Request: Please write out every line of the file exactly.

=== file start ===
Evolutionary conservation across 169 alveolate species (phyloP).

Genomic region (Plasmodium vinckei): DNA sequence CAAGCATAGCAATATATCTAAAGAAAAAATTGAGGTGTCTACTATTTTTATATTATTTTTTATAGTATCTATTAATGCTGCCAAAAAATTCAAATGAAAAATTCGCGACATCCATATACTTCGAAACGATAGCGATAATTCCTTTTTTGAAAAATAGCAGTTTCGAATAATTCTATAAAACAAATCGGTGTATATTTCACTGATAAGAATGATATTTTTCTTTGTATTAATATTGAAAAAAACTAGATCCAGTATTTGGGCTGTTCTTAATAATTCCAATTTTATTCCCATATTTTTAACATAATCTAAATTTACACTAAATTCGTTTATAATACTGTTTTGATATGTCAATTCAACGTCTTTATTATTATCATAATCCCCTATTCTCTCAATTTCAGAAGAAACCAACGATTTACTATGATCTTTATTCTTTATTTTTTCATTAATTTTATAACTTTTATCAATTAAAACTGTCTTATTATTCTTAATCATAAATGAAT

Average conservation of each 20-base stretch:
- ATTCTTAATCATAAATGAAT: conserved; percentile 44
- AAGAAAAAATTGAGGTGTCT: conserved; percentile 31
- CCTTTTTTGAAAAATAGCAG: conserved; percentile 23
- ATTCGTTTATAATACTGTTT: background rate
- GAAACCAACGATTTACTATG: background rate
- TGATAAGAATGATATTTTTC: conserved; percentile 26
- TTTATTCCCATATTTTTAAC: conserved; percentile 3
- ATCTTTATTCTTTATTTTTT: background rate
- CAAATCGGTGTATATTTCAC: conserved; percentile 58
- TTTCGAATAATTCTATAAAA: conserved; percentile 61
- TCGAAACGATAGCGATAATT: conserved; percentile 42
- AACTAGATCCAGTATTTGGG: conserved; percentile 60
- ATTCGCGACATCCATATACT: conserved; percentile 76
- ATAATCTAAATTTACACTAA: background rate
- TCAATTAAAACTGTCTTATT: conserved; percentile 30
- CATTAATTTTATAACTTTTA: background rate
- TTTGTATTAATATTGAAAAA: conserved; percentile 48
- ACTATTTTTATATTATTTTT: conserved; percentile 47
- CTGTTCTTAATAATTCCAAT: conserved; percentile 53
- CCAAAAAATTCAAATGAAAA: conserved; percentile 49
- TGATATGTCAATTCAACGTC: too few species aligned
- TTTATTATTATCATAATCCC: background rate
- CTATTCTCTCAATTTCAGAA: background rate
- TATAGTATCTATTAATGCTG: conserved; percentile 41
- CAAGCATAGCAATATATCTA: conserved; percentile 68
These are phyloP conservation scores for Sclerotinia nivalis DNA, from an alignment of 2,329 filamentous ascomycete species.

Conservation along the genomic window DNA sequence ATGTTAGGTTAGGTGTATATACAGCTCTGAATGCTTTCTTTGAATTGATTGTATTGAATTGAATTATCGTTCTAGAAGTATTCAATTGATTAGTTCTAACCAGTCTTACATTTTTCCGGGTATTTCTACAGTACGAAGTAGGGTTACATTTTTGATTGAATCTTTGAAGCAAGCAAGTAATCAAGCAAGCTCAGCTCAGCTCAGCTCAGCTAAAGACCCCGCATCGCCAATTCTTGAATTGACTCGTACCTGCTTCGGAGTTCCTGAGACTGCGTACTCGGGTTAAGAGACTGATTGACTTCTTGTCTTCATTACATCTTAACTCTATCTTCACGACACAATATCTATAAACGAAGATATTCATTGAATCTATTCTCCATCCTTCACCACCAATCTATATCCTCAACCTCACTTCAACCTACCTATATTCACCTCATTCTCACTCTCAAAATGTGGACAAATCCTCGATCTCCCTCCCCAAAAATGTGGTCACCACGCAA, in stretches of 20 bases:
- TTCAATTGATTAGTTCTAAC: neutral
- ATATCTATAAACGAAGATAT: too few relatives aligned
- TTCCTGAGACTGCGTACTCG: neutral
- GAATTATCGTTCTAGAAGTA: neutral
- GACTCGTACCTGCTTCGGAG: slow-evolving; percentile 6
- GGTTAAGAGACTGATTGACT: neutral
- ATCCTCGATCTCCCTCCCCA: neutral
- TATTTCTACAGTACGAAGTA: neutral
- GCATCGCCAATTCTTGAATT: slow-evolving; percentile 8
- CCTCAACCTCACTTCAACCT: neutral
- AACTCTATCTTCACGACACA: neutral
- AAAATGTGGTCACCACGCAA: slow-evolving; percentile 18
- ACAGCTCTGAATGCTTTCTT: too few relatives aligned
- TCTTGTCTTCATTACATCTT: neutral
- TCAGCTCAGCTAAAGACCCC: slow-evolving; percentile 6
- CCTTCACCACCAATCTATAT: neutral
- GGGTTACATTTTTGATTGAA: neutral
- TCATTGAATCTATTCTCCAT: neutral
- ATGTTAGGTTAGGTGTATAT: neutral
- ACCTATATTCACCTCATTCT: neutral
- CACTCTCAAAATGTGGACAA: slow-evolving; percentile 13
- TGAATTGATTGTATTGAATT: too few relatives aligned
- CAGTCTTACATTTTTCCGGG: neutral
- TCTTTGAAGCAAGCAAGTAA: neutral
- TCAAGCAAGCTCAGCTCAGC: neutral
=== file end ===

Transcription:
Evolutionary conservation across 169 alveolate species (phyloP).

Genomic region (Plasmodium vinckei): DNA sequence CAAGCATAGCAATATATCTAAAGAAAAAATTGAGGTGTCTACTATTTTTATATTATTTTTTATAGTATCTATTAATGCTGCCAAAAAATTCAAATGAAAAATTCGCGACATCCATATACTTCGAAACGATAGCGATAATTCCTTTTTTGAAAAATAGCAGTTTCGAATAATTCTATAAAACAAATCGGTGTATATTTCACTGATAAGAATGATATTTTTCTTTGTATTAATATTGAAAAAAACTAGATCCAGTATTTGGGCTGTTCTTAATAATTCCAATTTTATTCCCATATTTTTAACATAATCTAAATTTACACTAAATTCGTTTATAATACTGTTTTGATATGTCAATTCAACGTCTTTATTATTATCATAATCCCCTATTCTCTCAATTTCAGAAGAAACCAACGATTTACTATGATCTTTATTCTTTATTTTTTCATTAATTTTATAACTTTTATCAATTAAAACTGTCTTATTATTCTTAATCATAAATGAAT

Average conservation of each 20-base stretch:
- ATTCTTAATCATAAATGAAT: conserved; percentile 44
- AAGAAAAAATTGAGGTGTCT: conserved; percentile 31
- CCTTTTTTGAAAAATAGCAG: conserved; percentile 23
- ATTCGTTTATAATACTGTTT: background rate
- GAAACCAACGATTTACTATG: background rate
- TGATAAGAATGATATTTTTC: conserved; percentile 26
- TTTATTCCCATATTTTTAAC: conserved; percentile 3
- ATCTTTATTCTTTATTTTTT: background rate
- CAAATCGGTGTATATTTCAC: conserved; percentile 58
- TTTCGAATAATTCTATAAAA: conserved; percentile 61
- TCGAAACGATAGCGATAATT: conserved; percentile 42
- AACTAGATCCAGTATTTGGG: conserved; percentile 60
- ATTCGCGACATCCATATACT: conserved; percentile 76
- ATAATCTAAATTTACACTAA: background rate
- TCAATTAAAACTGTCTTATT: conserved; percentile 30
- CATTAATTTTATAACTTTTA: background rate
- TTTGTATTAATATTGAAAAA: conserved; percentile 48
- ACTATTTTTATATTATTTTT: conserved; percentile 47
- CTGTTCTTAATAATTCCAAT: conserved; percentile 53
- CCAAAAAATTCAAATGAAAA: conserved; percentile 49
- TGATATGTCAATTCAACGTC: too few species aligned
- TTTATTATTATCATAATCCC: background rate
- CTATTCTCTCAATTTCAGAA: background rate
- TATAGTATCTATTAATGCTG: conserved; percentile 41
- CAAGCATAGCAATATATCTA: conserved; percentile 68
These are phyloP conservation scores for Sclerotinia nivalis DNA, from an alignment of 2,329 filamentous ascomycete species.

Conservation along the genomic window DNA sequence ATGTTAGGTTAGGTGTATATACAGCTCTGAATGCTTTCTTTGAATTGATTGTATTGAATTGAATTATCGTTCTAGAAGTATTCAATTGATTAGTTCTAACCAGTCTTACATTTTTCCGGGTATTTCTACAGTACGAAGTAGGGTTACATTTTTGATTGAATCTTTGAAGCAAGCAAGTAATCAAGCAAGCTCAGCTCAGCTCAGCTCAGCTAAAGACCCCGCATCGCCAATTCTTGAATTGACTCGTACCTGCTTCGGAGTTCCTGAGACTGCGTACTCGGGTTAAGAGACTGATTGACTTCTTGTCTTCATTACATCTTAACTCTATCTTCACGACACAATATCTATAAACGAAGATATTCATTGAATCTATTCTCCATCCTTCACCACCAATCTATATCCTCAACCTCACTTCAACCTACCTATATTCACCTCATTCTCACTCTCAAAATGTGGACAAATCCTCGATCTCCCTCCCCAAAAATGTGGTCACCACGCAA, in stretches of 20 bases:
- TTCAATTGATTAGTTCTAAC: neutral
- ATATCTATAAACGAAGATAT: too few relatives aligned
- TTCCTGAGACTGCGTACTCG: neutral
- GAATTATCGTTCTAGAAGTA: neutral
- GACTCGTACCTGCTTCGGAG: slow-evolving; percentile 6
- GGTTAAGAGACTGATTGACT: neutral
- ATCCTCGATCTCCCTCCCCA: neutral
- TATTTCTACAGTACGAAGTA: neutral
- GCATCGCCAATTCTTGAATT: slow-evolving; percentile 8
- CCTCAACCTCACTTCAACCT: neutral
- AACTCTATCTTCACGACACA: neutral
- AAAATGTGGTCACCACGCAA: slow-evolving; percentile 18
- ACAGCTCTGAATGCTTTCTT: too few relatives aligned
- TCTTGTCTTCATTACATCTT: neutral
- TCAGCTCAGCTAAAGACCCC: slow-evolving; percentile 6
- CCTTCACCACCAATCTATAT: neutral
- GGGTTACATTTTTGATTGAA: neutral
- TCATTGAATCTATTCTCCAT: neutral
- ATGTTAGGTTAGGTGTATAT: neutral
- ACCTATATTCACCTCATTCT: neutral
- CACTCTCAAAATGTGGACAA: slow-evolving; percentile 13
- TGAATTGATTGTATTGAATT: too few relatives aligned
- CAGTCTTACATTTTTCCGGG: neutral
- TCTTTGAAGCAAGCAAGTAA: neutral
- TCAAGCAAGCTCAGCTCAGC: neutral